The Eulogy (Australia)


SUNDAY 20 JUNE 10.00 am
TUESDAY 22 JUNE 8.15 pm
RUNNING TIME 98 minutes


The experienced documentary maker Janine Hosking sets out to discover if the scathing and controversial eulogy given by Paul Keating for the Australian pianist Geoffrey Tozer is true.


On October 1, 2009 at St Patrick’s Cathedral in Melbourne, Paul Keating gave the eulogy for the pianist Geoffrey Tozer after he had died alone and practically destitute at 54. His death was a national tragedy, said Keating, as great a cultural loss for Australia as the death of Glenn Gould for Canada.

Keating outlined Tozer’s achievements as a concert pianist, his rise as a child prodigy, his competition wins in Europe in the 1960s, his stellar recordings through the later decades. Keating then unleashed a targeted but unprecedented attack on the Sydney and Melbourne symphony orchestras. “Their indifference and contempt towards him left him to moulder away, largely playing to himself in a rented suburban Melbourne house. The people who chose repertoire for those two orchestras and who had charge in the selection of artists during this period should hang their heads in shame at their neglect of him. If anyone needs a case example of the bitchiness and preference within the Australian arts, here you have it …”

The eulogy was beyond controversial, as intended. But was it true? Janine Hosking, an experienced documentary-maker (My Khmer Heart), decided to find out. The result is a film that paints a much darker picture than Keating allowed in his speech and one that raises wider questions about the frailties of the gifted.

Tozer’s troubles went way beyond his relationships with the Australian musical establishment of the time. Some of them answer Keating directly in the film, pointing out that they tried to work with Tozer as he spiralled into periods of unreliability, exacerbated by serious alcoholism that Keating probably never knew about. Worse, as brilliant a pianist as he was, Tozer became unpredictable in performance, improvising passages and confusing the orchestra that was supposed to accompany him. “Just like Mozart,” says Tozer’s brother Peter, making a withering point. Have our orchestras become too institutionalised?

In a wider sense, Keating also has a point: it’s probably true that Australia does not love its artists enough. As Treasurer, Keating first heard Tozer play in 1986 at St Edmund’s College in Canberra, where Tozer was working for a small wage as a music teacher to make ends meet, even while touring internationally. Keating instituted the Australian Artists Creative Fellowships to assist established artists in mid-career. Tozer received several of these grants, which then became a stick for the opposition to beat Keating with. John Howard discontinued the grants when he became prime minister.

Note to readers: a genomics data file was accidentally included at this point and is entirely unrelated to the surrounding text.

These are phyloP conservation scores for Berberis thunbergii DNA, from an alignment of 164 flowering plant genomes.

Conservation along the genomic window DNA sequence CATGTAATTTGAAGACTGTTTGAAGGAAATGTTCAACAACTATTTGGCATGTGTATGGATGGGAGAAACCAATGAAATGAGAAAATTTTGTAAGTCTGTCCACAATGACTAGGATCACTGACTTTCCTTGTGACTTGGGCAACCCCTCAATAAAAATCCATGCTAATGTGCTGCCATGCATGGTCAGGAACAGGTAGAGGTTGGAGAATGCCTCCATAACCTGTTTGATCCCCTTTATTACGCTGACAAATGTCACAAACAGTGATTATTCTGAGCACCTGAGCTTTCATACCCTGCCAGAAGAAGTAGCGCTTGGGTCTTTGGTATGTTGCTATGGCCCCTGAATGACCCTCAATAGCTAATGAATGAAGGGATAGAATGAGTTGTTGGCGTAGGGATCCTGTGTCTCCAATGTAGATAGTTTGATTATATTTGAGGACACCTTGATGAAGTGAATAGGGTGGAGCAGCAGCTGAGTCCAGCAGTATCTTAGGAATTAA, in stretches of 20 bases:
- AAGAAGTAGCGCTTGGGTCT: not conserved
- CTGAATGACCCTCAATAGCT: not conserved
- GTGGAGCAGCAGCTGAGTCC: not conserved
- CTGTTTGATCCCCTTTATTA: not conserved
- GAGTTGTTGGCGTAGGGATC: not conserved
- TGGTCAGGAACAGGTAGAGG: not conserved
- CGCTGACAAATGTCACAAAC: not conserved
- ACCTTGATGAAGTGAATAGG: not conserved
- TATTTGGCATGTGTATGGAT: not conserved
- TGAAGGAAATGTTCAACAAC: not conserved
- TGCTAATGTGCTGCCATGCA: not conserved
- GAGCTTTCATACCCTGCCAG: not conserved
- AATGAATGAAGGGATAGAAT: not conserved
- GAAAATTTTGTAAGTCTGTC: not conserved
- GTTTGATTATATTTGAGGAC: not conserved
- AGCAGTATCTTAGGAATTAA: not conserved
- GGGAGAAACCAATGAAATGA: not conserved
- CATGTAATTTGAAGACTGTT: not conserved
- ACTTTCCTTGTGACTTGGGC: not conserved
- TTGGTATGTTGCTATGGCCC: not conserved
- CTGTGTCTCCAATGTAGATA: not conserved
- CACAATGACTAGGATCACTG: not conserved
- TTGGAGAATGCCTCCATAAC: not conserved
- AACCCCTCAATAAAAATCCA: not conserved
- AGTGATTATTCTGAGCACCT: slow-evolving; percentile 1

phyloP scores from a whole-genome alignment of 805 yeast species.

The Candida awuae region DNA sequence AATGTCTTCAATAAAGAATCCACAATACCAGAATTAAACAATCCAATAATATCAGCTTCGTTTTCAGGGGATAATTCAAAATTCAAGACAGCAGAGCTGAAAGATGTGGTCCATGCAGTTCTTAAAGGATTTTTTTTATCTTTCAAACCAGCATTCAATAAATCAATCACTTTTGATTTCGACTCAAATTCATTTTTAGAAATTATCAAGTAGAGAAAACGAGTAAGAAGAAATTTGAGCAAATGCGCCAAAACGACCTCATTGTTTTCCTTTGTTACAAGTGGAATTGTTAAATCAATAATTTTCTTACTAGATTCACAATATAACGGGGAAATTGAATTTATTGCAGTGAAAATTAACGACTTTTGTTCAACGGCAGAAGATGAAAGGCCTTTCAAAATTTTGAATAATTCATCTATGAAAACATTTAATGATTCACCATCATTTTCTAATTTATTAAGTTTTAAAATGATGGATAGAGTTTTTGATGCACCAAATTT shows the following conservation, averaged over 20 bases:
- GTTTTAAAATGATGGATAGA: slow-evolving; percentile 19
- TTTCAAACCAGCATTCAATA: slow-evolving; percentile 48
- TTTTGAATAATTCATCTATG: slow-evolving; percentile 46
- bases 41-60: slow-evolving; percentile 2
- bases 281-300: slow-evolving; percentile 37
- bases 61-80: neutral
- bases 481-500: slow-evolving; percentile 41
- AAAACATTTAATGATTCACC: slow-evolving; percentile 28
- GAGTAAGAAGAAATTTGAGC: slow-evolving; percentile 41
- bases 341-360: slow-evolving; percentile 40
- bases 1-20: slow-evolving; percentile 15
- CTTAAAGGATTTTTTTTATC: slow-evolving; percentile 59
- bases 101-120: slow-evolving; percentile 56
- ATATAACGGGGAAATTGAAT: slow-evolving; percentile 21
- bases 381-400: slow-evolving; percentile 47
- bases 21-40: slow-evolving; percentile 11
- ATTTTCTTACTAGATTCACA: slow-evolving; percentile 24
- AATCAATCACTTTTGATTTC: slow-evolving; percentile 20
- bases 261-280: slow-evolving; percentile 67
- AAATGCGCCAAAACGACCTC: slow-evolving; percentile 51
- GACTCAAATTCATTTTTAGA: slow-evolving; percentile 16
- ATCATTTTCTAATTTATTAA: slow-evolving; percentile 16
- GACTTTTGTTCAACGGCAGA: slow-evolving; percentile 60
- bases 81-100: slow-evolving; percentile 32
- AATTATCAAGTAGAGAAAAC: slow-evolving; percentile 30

Hosking tells her story through a clever device: the much-loved music educator Richard Gill becomes our guide and the film’s interlocutor. Gill asks the questions, visits the sacred places and offers skilled appreciation of Tozer’s recordings. He takes us through the mysteries, trying to fathom what happened. It’s part of the sadness of the film that both Tozer and Gill are no longer with us.

And there are many questions to answer. Clearly, Tozer’s mother Veronica was a major influence as his first important teacher and then as manager of his early career. Just as clearly, she was part of the reason that Tozer grew up with very few life skills beyond the piano. He couldn’t drive or pay his own bills. Nor could he admit that he was gay, although the film remains somewhat opaque about when he finally figured that out. Did that help to make him a drinker? Hosking interviews the one man with whom he had a significant and lasting relationship. Others among his friends cite the breakup of that relationship as one of the key points in his unravelling. Who can say?

Tozer was far from the first great pianist, here or in any country, to die before his time. I’ve reviewed a number of films over the years that examined whether the pressures of competition and performance might have hastened so-and-so’s demise as a pianist/guitarist/singer. One of the most haunting lines in the film is an extract from Tozer’s diary in 1973 when he declares that he “has no love” for the piano: “Nothing except the fear of it.” Hosking does Tozer and us a service by broadening our understanding, both of what made him great and of what might have brought him to such a point.

Source: Paul Byrnes 4/10/2019 (accessed 6/2/2020).